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Dunedin School of Art Tautai Artist in Residence explores legacy of Pacific slave trade

Contributor:
Fuseworks Media
Fuseworks Media

Otago Polytechnic Dunedin School of Art 2019 Tautai Artist in Residence Jasmine Togo-Brisby this week celebrated the opening of an exhibition that examines the legacy of the Pacific slave trade.

Togo-Brisby’s exhibition, Birds of Passage, is the culmination of a 12-week artist residency at the Dunedin School Art and the result of a partnership with Tautai, a national organisation dedicated to the development and ongoing support of Pacific arts and artists.

A multi-disciplinary artist from Queensland, now living in Wellington, Togo-Brisby is a fourth-generation Australian South Sea Islander who has ancestral lineage to the Vanuatu islands of Ambae and Santo.

South Sea Islanders are the Australian-born descendants of Pacific Islanders forcibly taken from their homelands to Australia as a result of slave labour policies employed by the Australian government between 1863 and 1903.

Togo-Brisby’s exhibition examines the historical practice of "blackbirding", a romanticised colloquialism for the Pacific slave trade, and the contemporary legacy that this practice has imparted on those who trace their roots to New Zealand and Australia through the slave-diaspora.

"The impetus of my artistic practice is my people, my culture - and creating works as a conduit to healing."

For Birds of Passage, Togo-Brisby has worked with two key mediums: photography and sculpture.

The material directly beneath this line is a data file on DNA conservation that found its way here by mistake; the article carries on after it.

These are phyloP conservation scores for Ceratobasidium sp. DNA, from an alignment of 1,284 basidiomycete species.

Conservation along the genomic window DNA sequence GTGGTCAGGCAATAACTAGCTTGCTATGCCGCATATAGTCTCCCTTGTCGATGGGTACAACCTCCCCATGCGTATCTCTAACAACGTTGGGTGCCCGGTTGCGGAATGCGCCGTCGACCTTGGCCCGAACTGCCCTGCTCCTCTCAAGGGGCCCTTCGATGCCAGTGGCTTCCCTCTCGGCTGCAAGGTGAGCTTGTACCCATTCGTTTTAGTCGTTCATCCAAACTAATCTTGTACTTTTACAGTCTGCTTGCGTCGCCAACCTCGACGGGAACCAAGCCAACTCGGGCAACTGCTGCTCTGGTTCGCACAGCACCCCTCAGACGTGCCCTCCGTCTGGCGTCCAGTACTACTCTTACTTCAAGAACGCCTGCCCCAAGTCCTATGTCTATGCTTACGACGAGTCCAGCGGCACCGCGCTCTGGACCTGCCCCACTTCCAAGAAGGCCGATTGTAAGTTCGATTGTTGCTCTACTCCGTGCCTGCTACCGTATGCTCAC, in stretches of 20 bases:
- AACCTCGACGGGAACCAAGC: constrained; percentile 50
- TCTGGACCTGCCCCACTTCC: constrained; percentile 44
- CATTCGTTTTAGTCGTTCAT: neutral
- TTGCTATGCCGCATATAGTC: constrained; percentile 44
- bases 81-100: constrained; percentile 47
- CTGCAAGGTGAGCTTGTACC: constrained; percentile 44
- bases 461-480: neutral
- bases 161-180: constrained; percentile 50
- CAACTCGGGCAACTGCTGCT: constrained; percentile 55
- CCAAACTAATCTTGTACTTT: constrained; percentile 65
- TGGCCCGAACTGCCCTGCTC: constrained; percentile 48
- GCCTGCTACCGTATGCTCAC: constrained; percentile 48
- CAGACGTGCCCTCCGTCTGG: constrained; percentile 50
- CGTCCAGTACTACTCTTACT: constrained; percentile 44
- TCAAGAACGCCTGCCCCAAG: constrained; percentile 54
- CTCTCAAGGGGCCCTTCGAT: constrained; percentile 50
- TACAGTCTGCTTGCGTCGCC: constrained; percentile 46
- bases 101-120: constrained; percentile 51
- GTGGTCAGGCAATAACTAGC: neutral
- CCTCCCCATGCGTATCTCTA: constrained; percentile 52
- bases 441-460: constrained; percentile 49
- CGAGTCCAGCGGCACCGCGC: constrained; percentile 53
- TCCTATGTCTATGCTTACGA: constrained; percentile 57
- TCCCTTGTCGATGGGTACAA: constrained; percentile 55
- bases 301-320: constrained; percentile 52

The walls of the gallery hold a series of enlarged ambrotype portraits (printed on reflective vinyl) and a series of glass ambrotypes. Echoing the conventions of traditional European portraiture, mugshots from Pacific labour contracts and ethnographic imagery, Togo-Brisby inserts herself, her mother and her daughter as subjects.

Although they seem not dissimilar to the proud photographic style adopted by so many 19th-century European colonialists, the artist offers both overt and subversive commentary by the inclusion of a schooner - a vessel often used to transport slaves - as either headdress or ornament.

In the centre of the gallery space stand six black sculptural forms in the shape of sailing ships; comprised of crows’ wings, they are affixed to colonial-like wooden stands and, despite their bleak commentary, are darkly beautiful, too.

Togo-Brisby says the use of crows’ wings is apt: the birds are abundant in North Queensland’s plantations, where many Pacific Islanders were forced to work.

"It’s important for me to create work that my community can see themselves in," she says.

"The experience of our diaspora can be isolating, so I’m trying to create spaces for our stories to exist.

"I’m creating material culture that is ours - that we can easily identify as our own."

-Jasmine Togo-Brisby, Tautai Artist in Residence, will present a public seminar on her work on Thursday 13 June, 12pm-1pm, at the Dunedin School of Art, Riego St, Dunedin.

Exhibition details:

Birds of Passage

10-21 June, Dunedin School Of Art Gallery, Ground Floor, Reigo St, Dunedin

Gallery hours: Monday to Friday, 10am-4pm

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